On Tuesday, May 26, 2015, the Centers for Medicare & Medicaid Services (“CMS”) released the pre-publication proposed rule that updates Medicaid and Children’s Health Insurance Program (CHIP) managed care regulations. In the accompanying press release, Andy Slavitt, Acting Administrator of CMS, indicated that “[t]his proposal will better align regulations and best practices to other health insurance programs, including the private market and Medicare Advantage plans, to strengthen federal and state efforts at providing quality, coordinated care to millions of Americans with Medicaid or CHIP insurance coverage.”
One way the rule seeks to align Medicaid and CHIP managed care regulations with that of other health insurance programs is through the introduction of a medical loss ratio (“MLR”). A MLR dictates the percentage of premium dollars that must be spent on actual healthcare expenses, rather than administrative costs. Private health insurance and Medicare Advantage (“MA”) plans have been subject to MLRs since the Affordable Care Act was enacted and some states have already imposed a minimum MLR. The proposal in this rule is to standardize the minimum MLR across states and subject managed care plans to a 85% MLR, which is described as the industry standard for MA and large employers in the private health insurance market. The main purpose of the MLR will be to determine whether capitation rates are adequately based on reasonable expenditures on covered medical services.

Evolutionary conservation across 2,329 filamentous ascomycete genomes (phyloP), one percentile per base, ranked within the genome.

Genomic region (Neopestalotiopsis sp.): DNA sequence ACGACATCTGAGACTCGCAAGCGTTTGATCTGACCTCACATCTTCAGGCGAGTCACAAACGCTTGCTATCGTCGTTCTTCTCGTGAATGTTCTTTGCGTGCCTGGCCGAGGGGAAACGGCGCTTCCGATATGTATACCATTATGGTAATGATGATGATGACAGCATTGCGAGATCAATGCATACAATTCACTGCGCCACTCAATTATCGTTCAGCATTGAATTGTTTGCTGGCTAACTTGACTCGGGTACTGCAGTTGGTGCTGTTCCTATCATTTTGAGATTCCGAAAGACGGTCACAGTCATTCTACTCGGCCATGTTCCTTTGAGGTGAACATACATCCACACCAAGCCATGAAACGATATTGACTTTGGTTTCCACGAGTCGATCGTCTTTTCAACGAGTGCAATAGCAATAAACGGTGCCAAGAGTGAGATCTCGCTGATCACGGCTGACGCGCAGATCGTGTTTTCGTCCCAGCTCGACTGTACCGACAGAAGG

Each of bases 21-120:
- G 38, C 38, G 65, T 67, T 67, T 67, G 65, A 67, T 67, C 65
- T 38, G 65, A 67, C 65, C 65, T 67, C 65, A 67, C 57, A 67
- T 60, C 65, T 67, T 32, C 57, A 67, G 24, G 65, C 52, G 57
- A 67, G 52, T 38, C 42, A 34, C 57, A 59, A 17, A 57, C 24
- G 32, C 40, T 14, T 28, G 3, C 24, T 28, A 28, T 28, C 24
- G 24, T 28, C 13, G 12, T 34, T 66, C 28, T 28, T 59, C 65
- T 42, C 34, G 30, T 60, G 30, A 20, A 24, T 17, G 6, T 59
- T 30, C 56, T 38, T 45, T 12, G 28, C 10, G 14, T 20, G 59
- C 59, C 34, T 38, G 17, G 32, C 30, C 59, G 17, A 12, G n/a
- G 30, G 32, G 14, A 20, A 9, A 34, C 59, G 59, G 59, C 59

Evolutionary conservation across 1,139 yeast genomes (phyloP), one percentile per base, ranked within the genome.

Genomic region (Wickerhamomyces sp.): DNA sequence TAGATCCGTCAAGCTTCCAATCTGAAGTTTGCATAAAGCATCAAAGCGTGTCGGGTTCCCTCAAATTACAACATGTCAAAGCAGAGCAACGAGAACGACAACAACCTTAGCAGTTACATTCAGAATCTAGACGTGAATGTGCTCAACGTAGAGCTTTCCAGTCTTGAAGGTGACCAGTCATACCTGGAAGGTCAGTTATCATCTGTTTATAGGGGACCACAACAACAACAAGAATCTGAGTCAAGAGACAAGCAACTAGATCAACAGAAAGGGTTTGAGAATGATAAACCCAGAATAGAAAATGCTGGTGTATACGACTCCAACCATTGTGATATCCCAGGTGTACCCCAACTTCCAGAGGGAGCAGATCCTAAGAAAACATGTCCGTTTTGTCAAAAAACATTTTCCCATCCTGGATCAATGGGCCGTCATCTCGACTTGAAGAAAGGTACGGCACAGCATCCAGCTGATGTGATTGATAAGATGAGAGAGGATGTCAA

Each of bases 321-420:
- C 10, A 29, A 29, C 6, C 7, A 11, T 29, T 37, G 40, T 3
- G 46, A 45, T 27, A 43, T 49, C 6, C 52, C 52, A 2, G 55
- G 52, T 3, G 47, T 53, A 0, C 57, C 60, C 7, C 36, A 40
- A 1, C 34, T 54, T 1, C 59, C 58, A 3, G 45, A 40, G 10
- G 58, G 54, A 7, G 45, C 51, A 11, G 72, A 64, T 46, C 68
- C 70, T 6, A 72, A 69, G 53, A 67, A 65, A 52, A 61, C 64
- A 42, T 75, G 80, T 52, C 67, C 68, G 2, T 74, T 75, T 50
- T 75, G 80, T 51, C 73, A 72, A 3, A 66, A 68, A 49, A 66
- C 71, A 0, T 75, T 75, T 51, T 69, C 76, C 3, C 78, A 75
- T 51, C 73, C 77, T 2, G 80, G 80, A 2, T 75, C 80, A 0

Further, the rule proposes minimum standards for all states to use in developing a Medicaid managed care quality rating system. The quality rating system will offer transparency regarding Medicaid managed care health plan performance and will allow consumers to make more informed choices when selecting a plan. CMS believes the rating system should be based on three main components: (1) clinical quality management, (2) member experience, and (3) plan efficiency, affordability, and management. CMS intends to solicit feedback on the quality rating system through a comment process and will refine the rating standards in the three to five years prior to implementation. The rule also allows for an alternative to this rating system and permits states to create their own quality rating systems, which would be subject to CMS approval.
Another provision in the proposed rules seeks to modernize state monitoring of managed care plans by mandating that states have a monitoring system that addresses the following:
- administration and management;
- appeals claims management;
- enrollee materials and customer services;
- information systems;
- medical management;
- program integrity;
- provider network management;
- quality improvement; and
- the delivery of long-term services and supports.
The rule also proposes that annual assessments of managed care plans be reported to CMS and made available to the public.
Based on these proposed rule, it appears that CMS’s focus is protecting consumers and providing more transparency about the plans. What is unknown about these regulations is how they will affect state budgets, as states will be required to make significant investments to fully implement the proposed requirement.
The proposed rule was officially posted on June 1, 2015 and public comments will be accepted through July 27, 2015.